1 One Sabbath day as Jesus was walking through some grainfields, his disciples broke off heads of grain, rubbed off the husks in their hands, and ate the grain. 2 But some Pharisees said, “Why are you breaking the law by harvesting grain on the Sabbath?”
3 Jesus replied, “Haven’t you read in the Scriptures what David did when he and his companions were hungry? 4 He went into the house of God and broke the law by eating the sacred loaves of bread that only the priests can eat. He also gave some to his companions.” 5 And Jesus added,“The Son of Man is Lord, even over the Sabbath.”
6 On another Sabbath day, a man with a deformed right hand was in the synagogue while Jesus was teaching. 7 The teachers of religious law and the Pharisees watched Jesus closely. If he healed the man’s hand, they planned to accuse him of working on the Sabbath.
8 But Jesus knew their thoughts. He said to the man with the deformed hand, “Come and stand in front of everyone.” So the man came forward. 9 Then Jesus said to his critics, “I have a question for you. Does the law permit good deeds on the Sabbath, or is it a day for doing evil? Is this a day to save life or to destroy it?”
10 He looked around at them one by one and then said to the man, “Hold out your hand.” So the man held out his hand, and it was restored! 11 At this, the enemies of Jesus were wild with rage and began to discuss what to do with him.
12 One day soon afterward Jesus went up on a mountain to pray, and he prayed to God all night. 13 At daybreak he called together all of his disciples and chose twelve of them to be apostles. Here are their names:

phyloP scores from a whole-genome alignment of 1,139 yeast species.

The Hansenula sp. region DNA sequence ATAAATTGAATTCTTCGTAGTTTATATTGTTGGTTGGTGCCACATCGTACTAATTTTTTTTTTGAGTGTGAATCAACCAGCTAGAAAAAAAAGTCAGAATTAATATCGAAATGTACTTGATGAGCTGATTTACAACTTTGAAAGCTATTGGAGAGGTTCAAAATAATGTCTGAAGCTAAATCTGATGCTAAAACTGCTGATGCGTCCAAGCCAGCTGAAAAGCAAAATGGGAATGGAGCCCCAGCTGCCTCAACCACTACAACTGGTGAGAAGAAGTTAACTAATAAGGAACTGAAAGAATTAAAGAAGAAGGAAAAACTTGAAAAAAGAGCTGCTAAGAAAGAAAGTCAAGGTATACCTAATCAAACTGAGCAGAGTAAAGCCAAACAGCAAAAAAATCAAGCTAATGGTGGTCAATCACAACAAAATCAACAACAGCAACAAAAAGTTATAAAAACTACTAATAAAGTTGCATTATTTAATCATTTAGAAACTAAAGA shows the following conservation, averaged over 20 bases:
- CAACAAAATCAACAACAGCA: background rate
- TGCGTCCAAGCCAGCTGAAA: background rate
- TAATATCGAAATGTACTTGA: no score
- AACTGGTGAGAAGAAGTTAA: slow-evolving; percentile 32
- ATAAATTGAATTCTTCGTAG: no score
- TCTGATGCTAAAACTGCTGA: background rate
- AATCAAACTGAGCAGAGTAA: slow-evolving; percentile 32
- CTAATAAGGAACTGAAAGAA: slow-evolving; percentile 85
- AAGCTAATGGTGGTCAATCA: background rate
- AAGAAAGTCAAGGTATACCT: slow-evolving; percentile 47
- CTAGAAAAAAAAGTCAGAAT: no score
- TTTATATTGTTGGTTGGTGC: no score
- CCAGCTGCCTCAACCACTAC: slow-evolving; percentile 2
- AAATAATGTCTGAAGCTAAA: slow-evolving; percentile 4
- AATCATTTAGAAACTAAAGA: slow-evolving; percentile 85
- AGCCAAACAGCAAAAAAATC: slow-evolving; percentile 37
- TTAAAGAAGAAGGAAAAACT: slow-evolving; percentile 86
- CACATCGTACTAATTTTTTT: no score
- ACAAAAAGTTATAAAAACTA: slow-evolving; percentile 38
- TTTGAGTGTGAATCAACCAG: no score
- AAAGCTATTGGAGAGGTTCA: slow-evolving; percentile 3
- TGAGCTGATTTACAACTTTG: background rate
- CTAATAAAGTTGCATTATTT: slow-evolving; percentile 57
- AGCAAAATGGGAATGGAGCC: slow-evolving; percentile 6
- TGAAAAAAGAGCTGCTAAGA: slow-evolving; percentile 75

14 Simon (whom he named Peter), Andrew (Peter’s brother), James, John, Philip, Bartholomew, 15 Matthew, Thomas, James (son of Alphaeus), Simon (who was called the zealot), 16 Judas (son of James), Judas Iscariot (who later betrayed him).
In the second Sabbath story here, Mark has Jesus ask the question in v. 9. Matthew changed things and had the religious leaders ask the question. Luke changes it back to a question from Jesus – is the the Sabbath for doing good or for doing evil? More generally, should we be about doing good or doing evil? You might be thinking that a middle option is needed for things that are neither good nor evil, but Scripture is consistent that there is no middle option. Everything we dood has a moral quality. Everything we do is either good or it is evil.
Also note what Luke does in v. 12: he calls the Twelve “apostles” – a subset of a larger group of “disciples” who follow Jesus and will look to the apostles for leadership in Acts. Luke has a very specific purpose in mentioning the group of disciples and setting the Twelve apart. This will become clear next week as we read the Sermon on the Plain.
New Living Translation (NLT) Holy Bible. New Living Translation copyright© 1996, 2004, 2007 by Tyndale House Foundation. Used by permission of Tyndale HousePublishers Inc., Carol Stream, Illinois 60188. All rights reserved.